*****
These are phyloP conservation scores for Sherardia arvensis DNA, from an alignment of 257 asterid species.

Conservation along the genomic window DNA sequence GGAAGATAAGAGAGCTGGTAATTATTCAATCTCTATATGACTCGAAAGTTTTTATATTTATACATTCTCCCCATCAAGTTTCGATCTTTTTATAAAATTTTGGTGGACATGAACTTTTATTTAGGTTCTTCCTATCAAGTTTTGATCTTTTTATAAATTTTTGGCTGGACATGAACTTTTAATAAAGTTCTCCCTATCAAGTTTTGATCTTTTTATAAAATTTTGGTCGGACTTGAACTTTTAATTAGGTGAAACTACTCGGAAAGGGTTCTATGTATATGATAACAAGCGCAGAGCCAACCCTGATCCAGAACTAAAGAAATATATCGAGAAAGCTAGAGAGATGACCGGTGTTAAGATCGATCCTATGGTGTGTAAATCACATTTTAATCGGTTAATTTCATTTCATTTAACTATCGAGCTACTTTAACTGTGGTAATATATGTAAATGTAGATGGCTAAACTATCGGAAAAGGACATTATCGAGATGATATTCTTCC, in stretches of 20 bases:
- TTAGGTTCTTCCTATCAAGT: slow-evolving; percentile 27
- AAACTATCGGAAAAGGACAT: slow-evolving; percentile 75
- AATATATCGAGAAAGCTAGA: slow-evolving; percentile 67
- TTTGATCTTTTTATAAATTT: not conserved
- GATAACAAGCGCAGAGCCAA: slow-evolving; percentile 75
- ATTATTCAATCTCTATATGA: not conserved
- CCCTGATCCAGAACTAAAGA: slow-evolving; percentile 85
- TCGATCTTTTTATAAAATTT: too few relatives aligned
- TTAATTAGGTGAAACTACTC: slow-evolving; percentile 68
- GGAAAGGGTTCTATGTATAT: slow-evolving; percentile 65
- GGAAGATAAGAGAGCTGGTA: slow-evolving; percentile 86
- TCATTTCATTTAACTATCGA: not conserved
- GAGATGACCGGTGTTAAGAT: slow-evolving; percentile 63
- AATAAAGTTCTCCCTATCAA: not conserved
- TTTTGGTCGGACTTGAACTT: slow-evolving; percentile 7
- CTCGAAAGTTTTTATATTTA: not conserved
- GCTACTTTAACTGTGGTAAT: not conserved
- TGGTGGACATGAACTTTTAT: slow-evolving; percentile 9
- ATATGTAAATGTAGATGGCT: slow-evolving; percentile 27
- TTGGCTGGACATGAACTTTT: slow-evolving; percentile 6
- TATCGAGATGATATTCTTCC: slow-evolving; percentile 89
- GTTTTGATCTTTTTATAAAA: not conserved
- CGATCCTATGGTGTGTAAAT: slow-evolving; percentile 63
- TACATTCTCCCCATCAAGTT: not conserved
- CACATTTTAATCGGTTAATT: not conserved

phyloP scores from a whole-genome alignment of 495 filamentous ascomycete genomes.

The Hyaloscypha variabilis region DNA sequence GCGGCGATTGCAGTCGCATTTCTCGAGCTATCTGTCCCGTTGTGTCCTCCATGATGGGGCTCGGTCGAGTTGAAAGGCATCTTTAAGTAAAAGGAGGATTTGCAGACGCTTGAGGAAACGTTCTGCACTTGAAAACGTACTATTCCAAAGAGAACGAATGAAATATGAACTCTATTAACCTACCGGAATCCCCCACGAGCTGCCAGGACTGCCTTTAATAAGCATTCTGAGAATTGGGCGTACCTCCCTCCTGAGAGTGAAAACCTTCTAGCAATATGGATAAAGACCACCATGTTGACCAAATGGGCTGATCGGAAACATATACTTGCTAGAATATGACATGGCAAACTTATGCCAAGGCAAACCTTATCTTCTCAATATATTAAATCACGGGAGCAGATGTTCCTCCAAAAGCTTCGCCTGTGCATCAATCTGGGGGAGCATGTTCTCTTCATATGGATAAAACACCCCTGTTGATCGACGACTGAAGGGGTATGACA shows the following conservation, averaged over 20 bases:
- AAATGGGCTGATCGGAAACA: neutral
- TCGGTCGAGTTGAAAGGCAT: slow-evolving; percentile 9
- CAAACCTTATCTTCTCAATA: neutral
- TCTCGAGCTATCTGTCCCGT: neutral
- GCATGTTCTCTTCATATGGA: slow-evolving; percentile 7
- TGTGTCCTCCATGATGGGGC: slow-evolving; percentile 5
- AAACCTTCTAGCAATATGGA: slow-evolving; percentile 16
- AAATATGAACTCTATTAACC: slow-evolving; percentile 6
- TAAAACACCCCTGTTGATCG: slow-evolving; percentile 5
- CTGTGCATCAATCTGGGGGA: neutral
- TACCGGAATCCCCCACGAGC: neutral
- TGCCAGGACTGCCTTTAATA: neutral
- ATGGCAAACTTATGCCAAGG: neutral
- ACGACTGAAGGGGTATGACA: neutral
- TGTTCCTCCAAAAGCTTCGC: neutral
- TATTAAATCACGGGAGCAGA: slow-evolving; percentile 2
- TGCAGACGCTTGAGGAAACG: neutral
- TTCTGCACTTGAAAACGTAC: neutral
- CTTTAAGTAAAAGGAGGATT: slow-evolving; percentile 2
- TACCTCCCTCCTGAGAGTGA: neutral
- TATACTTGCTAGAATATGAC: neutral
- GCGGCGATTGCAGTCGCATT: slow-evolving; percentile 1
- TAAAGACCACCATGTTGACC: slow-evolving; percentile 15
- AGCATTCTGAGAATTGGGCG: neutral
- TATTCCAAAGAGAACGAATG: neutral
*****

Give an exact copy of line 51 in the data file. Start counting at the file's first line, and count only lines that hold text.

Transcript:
- GCGGCGATTGCAGTCGCATT: slow-evolving; percentile 1